Ann's Tool Box
Written by Ann Vanture


Click here for larger image

1. Self-healing cutting mat. Makes cutting smooth and effortless, as well as prolongs the life of a cutting blade. Cardboard cutting mats will shred your project and destroy the blade.

2. Thin metal ruler with cork backing designed to prevent slipping. English scale in inches on one side and miniatures-friendly millimeters on the other. Use the ruler with clamps to make a folding gizmo. See photo above.

3. Clamps are used to secure the metal ruler. Make accurate paper folds against the ruler’s edge and improve your paper project at hand. Clamps cost under $2 each at the local hardware store.

4. Magnifying glass is good to have, however, if you have never used a pair of magnifying eyeglasses you will be pleasantly surprised at how wonderful they are for making miniatures.

5. Fast-grab, dries-clear, quick-dry craft glue. Works where a typical wet, slippery, slow-to-dry white craft glue does not. Standard white craft glue is too wet and sloppy to work with when making miniatures. I like Nicole brand, but most any brand with the “fast-grab dries-clear, quick-dry” descriptor will do. I have since added Aleene’s Clear Gel Tacky Glue and a small hot-glue gun to my arsenal.

6. Acid-free glue stick is appropriate to glue flat items back-to-back. This glue, however, is not good for gluing tabs because the contact becomes brittle over time and loosens its grip. Use a thick coat for book pages and wallpaper in small display boxes.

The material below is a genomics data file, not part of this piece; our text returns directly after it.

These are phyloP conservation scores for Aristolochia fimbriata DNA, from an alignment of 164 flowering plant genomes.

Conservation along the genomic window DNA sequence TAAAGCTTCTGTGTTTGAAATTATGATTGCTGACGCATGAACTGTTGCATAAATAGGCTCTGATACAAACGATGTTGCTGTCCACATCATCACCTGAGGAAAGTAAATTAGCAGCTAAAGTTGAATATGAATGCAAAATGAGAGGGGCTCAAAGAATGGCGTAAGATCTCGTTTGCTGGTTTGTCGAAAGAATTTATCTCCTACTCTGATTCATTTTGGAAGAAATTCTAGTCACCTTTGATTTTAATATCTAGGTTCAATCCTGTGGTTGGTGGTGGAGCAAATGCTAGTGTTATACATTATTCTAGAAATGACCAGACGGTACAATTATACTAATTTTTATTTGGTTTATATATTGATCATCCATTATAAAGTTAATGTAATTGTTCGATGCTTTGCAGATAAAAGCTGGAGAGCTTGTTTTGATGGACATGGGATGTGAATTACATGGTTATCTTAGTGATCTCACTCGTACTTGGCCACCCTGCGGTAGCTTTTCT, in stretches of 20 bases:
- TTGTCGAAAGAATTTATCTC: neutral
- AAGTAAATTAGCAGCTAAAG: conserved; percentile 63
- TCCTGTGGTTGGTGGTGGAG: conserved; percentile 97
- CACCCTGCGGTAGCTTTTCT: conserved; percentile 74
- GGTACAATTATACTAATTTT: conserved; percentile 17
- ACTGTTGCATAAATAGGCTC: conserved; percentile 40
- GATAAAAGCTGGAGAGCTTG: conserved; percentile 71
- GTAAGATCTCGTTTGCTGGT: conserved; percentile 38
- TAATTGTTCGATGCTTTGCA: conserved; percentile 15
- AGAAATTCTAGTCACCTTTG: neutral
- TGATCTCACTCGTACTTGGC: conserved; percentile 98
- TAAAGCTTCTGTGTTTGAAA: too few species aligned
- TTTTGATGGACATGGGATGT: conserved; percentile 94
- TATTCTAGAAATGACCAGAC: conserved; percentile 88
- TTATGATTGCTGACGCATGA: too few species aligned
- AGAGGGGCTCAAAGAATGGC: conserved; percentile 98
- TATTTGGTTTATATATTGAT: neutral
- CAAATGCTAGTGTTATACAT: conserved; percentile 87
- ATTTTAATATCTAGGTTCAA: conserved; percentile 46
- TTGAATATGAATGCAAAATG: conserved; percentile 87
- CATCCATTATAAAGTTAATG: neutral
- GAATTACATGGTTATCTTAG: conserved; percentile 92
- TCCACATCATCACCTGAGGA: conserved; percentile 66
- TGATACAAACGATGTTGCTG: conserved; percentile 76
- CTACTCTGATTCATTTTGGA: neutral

7. DecoArt Paper Effects clear dimensional paint adds dimension to printed items such as the printed candy in a candy box or game pieces. There are other brands as well, and it is my understanding that all brands can be difficult to locate. This is an enhancement and not necessary to have in order to assemble miniatures.

8. Polyurethane paint IS NOT NEEDED FOR Pre-printed Paper Minis kits. This is for those of you who are printing your own printables and may not have a colorfast printout. If so, spray a couple of light coats before cutting out a printie. It protects the mini’s finish and glue wipes off easily without leaving tell-tale residue. KEEP ALL MINIATURES OUT OF DIRECT LIGHT...NOT JUST PAPER MINIS. The sun and light bulbs will fade, paint, fabric, wood and--most of all--paper.

9. Mini black office binder clips hold book pages together while gluing the book’s spine. Place a bit of thin cardboard between the clip and your book to prevent dents.

10. Average sized scissors for cropping pieces apart. Use detailing scissors and X-acto knife for detail cutting.

11. X-acto knife and No. 11 blades for cutting nooks-and-crannies perfectly. Never use a dull blade! Blades are your best investment.

12. Variety of small artist paint brushes for painting glue...at least one flat and one tiny pointed brush.

13. Toothpick for poking and picking.

14. Two thin needles wrapped tightly at the eyes end with scotch tape can be helpful for winding paper.

15. Straightened paper clip for poking and picking.

16. Tweezers for holding small items and pressing glued folds and seams. Cotton swap (not shown) is also good for pressing seams.

17. Aluminum foil to use as a disposable glue pot. Cup it if you need to mix a little water with your glue. When done, just throw it away.

Not shown:

18. Tissue/paper towels for quick clean-up

19. Cup for water to hold your gluing brushes

20. Tool box to keep these items localized

21. Optional selection of small hole punches. A 1/16”, 1/8" and standard 1/4" punch come in very handy.

22. A collection of dowel type objects in a variety of circumferences. Use these to wrap curved objects around to capture perfect curvatures.